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    Drones Over South By Southwest

    Written by

    Alex Pasternack

    Editor-At-Large

    Not in a literal sense. I'm talking about drones in the abstract, which is to say, killer drones, the kind that neutralize terrorists in other countries (and possibly this one), or that fly too close to commercial airplanes, or that patrol the borders, and spy on people from five hundred feet up. But also non-killer drones, the ones that fight fires or inspect bridges, that rescue people, that make amazing video, and that, in theory at least, drop tacos. (Just think about all the precious time wasted waiting around on taco lines at SXSW.) This is the problem with drones--they're designed to do things that humans shouldn't have to do and can't do, and even if they don't take humans out of the equation, they raise the specter of a dangerous technology that is simply getting out of control.

    To get our heads around the topic, and really the very word, it helps to look at what humans are doing with them everyday in the U.S. and what they'll soon do, and to think precisely about the kind of control we'd like to have. So on Monday, Motherboard is throwing a Droneday at our VICELAND space, which we'll refer to as a happening--it's not a panel, it's not a film, it's not a chance to see and touch and fly quadcopters. It's all of those things. (It's also a place to touch the spaceship that Tom Cruise flies in Oblivion, that upcoming sci-fi movie in which he plays a drone repairman. Yes, you read that right. If you thought a Predator looked scary, wait until you see this thing.) 

    DRONEDAY / by Motherboard and Oblivion (Monday, March 11, 2013, at VICELAND -- 401 East Cesar Chavez Street, Austin, Texas)

    Hacks, a roundtable on the ups and downs of flying robots, and indoor air shows. Plus a screening of Motherboard's new documentary about UAV over the US, "DroneOn." Set to autopilot and come party with VICE + OBLIVION. All humans welcome.

    Presented by Oblivion, the upcoming futuristic action-adventure film starring Tom Cruise, in theaters April 19.

    3-5pm: Demos and a roundtable with

    • Justin Edwards -- DroneAbove
    • Trevor Timm -- Electronic Frontier Foundation
    • Gene Robinson -- RP Search Services
    • Chris Sanz -- Drone Games
    • Nabiha Syed -- The New York Times

    5-7pm: Airtime: hands-on demos, workshops, displays, films, and partying

    7pm-8pm: Oblivion Soundtrack Listening Party featuring new original music by M83

    Later: OBLIVION NIGHT with performances by BREAKBOT, PEACE, BRENMAR, THE HOOD INTERNET  

    RSVP here.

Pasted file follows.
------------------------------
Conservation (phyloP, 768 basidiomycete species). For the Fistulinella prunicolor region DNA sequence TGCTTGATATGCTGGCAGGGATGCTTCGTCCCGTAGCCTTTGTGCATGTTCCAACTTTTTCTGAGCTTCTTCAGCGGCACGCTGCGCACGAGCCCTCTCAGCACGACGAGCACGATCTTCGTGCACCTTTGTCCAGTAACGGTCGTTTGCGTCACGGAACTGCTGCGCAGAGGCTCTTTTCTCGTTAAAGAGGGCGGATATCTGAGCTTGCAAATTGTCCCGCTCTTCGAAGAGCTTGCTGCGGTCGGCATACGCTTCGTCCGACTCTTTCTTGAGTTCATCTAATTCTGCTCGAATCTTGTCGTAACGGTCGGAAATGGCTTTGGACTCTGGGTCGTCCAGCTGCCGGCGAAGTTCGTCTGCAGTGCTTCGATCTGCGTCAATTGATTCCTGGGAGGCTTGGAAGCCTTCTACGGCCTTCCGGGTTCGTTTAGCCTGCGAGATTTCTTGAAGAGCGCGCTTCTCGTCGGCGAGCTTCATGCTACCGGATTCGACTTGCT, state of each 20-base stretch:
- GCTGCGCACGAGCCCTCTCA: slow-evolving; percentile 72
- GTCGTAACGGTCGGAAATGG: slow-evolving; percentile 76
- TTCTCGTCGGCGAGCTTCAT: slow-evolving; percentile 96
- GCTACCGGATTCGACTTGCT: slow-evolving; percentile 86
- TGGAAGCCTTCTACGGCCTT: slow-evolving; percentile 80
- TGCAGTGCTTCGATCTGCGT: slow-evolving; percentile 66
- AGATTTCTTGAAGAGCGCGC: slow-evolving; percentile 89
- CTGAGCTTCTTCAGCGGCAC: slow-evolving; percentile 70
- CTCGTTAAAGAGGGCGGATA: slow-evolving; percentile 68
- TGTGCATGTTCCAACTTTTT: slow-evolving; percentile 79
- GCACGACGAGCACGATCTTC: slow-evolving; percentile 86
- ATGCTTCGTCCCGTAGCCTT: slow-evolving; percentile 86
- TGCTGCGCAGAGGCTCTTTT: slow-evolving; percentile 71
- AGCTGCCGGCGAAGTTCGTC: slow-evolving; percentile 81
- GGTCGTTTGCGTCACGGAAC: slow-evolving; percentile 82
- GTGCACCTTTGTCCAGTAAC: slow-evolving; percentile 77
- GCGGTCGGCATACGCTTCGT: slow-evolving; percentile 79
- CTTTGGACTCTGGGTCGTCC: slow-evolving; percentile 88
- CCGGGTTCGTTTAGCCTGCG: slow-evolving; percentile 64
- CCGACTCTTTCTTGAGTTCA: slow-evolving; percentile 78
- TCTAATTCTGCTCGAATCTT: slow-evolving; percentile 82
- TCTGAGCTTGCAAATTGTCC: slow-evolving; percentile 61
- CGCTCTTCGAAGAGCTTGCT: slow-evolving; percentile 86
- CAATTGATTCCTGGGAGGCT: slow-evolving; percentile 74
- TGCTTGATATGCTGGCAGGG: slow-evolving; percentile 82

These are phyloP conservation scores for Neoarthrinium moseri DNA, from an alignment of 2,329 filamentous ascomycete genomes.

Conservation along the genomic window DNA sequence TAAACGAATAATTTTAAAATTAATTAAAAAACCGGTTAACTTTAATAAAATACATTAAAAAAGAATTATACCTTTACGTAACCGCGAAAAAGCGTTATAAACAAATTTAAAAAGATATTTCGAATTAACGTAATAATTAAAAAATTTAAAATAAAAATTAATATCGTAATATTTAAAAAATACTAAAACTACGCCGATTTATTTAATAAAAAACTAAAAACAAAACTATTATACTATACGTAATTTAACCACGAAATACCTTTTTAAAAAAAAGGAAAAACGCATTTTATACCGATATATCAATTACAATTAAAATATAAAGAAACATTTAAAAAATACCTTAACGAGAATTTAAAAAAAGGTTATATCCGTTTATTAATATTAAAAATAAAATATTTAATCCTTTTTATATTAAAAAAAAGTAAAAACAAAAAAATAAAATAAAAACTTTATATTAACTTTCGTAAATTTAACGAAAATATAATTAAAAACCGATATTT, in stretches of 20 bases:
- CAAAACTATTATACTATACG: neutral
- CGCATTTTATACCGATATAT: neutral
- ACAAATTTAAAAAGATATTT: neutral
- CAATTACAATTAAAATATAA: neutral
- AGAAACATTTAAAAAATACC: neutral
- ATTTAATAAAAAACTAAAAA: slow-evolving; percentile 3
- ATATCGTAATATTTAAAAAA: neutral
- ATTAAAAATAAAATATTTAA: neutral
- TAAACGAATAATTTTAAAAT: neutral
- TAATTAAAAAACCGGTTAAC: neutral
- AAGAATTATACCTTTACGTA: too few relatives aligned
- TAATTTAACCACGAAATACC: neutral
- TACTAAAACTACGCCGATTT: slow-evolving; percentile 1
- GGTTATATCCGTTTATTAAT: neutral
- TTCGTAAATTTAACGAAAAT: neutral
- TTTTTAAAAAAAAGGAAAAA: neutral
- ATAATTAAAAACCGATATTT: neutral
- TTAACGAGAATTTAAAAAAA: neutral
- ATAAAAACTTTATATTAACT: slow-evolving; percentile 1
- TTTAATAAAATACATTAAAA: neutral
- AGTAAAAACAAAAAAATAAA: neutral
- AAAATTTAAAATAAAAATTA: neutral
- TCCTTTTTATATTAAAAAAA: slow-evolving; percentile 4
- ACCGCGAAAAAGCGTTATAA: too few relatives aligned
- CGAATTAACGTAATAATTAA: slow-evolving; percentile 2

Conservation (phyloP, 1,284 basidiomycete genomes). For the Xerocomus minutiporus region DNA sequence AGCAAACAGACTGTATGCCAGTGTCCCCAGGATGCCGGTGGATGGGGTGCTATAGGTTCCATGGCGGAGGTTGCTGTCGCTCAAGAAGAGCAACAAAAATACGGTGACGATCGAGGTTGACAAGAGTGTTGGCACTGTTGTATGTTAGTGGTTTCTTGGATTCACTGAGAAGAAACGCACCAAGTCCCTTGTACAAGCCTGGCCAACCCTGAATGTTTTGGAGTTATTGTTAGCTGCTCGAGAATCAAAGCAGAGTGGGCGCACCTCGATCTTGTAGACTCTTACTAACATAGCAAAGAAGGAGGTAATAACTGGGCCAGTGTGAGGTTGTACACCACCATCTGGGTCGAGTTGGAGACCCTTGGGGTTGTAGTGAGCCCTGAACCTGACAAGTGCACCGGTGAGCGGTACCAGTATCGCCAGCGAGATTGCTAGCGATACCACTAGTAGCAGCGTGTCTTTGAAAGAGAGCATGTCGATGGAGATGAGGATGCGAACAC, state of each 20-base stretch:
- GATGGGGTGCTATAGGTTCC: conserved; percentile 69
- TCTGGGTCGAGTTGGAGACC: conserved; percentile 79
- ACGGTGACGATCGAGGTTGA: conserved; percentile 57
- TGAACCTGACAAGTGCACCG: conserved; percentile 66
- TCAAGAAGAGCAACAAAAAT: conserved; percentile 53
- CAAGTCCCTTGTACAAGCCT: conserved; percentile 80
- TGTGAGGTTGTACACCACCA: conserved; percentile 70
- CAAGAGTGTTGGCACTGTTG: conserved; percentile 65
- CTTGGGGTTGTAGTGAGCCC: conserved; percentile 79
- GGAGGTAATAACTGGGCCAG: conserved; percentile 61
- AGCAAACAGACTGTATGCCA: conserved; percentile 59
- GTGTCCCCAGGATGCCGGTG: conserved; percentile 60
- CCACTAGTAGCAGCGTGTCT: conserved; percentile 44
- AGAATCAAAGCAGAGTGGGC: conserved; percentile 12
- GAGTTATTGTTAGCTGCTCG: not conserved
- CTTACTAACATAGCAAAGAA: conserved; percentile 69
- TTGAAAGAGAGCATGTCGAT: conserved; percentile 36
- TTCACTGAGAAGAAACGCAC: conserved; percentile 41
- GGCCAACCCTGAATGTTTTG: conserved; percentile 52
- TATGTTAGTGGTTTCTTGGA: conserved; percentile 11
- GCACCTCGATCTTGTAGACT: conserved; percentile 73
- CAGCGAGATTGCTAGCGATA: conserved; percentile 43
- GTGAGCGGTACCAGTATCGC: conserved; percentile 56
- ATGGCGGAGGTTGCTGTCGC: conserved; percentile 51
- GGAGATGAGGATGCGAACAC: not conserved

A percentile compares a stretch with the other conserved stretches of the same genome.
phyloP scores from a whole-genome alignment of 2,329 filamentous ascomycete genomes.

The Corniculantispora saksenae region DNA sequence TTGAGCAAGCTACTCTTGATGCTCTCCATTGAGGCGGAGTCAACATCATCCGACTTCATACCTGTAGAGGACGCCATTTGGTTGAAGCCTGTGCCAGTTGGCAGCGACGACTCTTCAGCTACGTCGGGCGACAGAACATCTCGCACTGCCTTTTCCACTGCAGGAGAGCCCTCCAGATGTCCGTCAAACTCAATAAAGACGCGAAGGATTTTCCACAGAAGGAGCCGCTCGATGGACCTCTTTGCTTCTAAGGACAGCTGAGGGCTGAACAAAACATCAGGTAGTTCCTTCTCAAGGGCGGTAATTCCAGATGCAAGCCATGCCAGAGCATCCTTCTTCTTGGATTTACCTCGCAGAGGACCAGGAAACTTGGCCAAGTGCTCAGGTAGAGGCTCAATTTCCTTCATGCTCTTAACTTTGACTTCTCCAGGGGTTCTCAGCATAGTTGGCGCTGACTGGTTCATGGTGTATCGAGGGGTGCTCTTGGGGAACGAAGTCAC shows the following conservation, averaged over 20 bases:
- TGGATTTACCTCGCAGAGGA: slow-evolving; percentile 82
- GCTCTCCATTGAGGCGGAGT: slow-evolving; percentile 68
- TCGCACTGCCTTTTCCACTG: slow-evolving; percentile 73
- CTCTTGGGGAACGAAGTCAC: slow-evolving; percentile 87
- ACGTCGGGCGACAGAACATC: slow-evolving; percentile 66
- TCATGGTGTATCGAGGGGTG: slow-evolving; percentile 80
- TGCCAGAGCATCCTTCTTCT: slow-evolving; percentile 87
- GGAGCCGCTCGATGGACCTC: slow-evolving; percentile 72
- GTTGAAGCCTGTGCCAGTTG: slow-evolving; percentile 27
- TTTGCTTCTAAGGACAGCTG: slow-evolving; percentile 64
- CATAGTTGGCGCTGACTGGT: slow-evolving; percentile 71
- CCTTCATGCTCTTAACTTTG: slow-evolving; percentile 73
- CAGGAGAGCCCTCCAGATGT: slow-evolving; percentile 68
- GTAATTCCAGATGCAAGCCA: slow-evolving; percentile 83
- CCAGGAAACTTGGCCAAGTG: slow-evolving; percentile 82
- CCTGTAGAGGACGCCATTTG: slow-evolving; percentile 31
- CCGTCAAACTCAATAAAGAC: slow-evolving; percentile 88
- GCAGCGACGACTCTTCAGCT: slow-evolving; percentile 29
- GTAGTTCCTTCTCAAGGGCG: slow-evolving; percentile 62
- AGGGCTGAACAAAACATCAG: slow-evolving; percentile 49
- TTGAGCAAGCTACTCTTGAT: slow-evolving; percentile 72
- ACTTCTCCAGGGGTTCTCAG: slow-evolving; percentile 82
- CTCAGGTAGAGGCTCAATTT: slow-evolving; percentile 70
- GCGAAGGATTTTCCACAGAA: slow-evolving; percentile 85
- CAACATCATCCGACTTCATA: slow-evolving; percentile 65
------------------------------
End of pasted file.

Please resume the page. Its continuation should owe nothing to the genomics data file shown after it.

On Saturday teams of hackers will vie for the top prize at DroneGames (drones correspondent Brian Anderson is a judge!), while Justin Edwards, founder of aerial photography company DroneAbove.com, leads a meet-up for hobbyists. On Sunday, a panel of savvy droneheads, including Chris Anderson and law professor Ryan Calo, will ask "Who's Afraid of the Big Bad Drone." And who knows? Considering the growth of the hobby and the spread of toy drones over the past year (like the Phantom, a new prosumer system made by DJI Innovations, which has an office here in Austin) all sorts of these things could be popping up around town. And there's the @VICEDrone, which will be buzzing around, helping us keep an eye on the whole thing via its Twitter stream, allowing us, we hope, ample bar time.  #dronejournalism

    Drone footage of Rep. Lance Gooden, the author of a new bill about drones, outside the state capitol building. (Video by Justin Edwards, DroneAbove.com, for the Texas Tribune.)

    The biggest show of all however might be happening at the State Capitol, where new legislation proposes to limit the use of photography by a drone over any private property. It's an especially contentious issue in a place that, famously, values its personal freedoms and its right to privacy. And it's the kind of legislation that drone enthusiasts say could stifle business and innovation--not to mention kill their buzz. Until national regulations come down from the FAA, and even after they do, the same debate is likely to play out in states across the country. In the meantime, there will be no official drone flights over Austin, according to Lt. Patrick Cochran of the Austin Police Dept, which explored procuring its own drone last year. "Right now there are so many restrictions, it doesn't make sense to even have one," he says.

    The best way to attack the drone discussion head-on isn't with a drone. But a whole party of them can't hurt. After demos, Droneday will turn into a conversation about the present and future of unmanned machines in the Lone Star state and around the country. With the help of the Radionavigation Lab at UT Austin, we'll demonstrate how a drone can be hacked and hijacked. And we'll be showing our documentary about drones over America, "Drone On." Afterwards, we're unwinding with a listening party for M83's new record and then a dance party, d.j.'d by the Hood Internet, Breakbot, Brenmar, and Peace. Now, about those tacos...

    Drone repairman Tom Cruise in Oblivion.

    Follow our flying eye @VICEdrone

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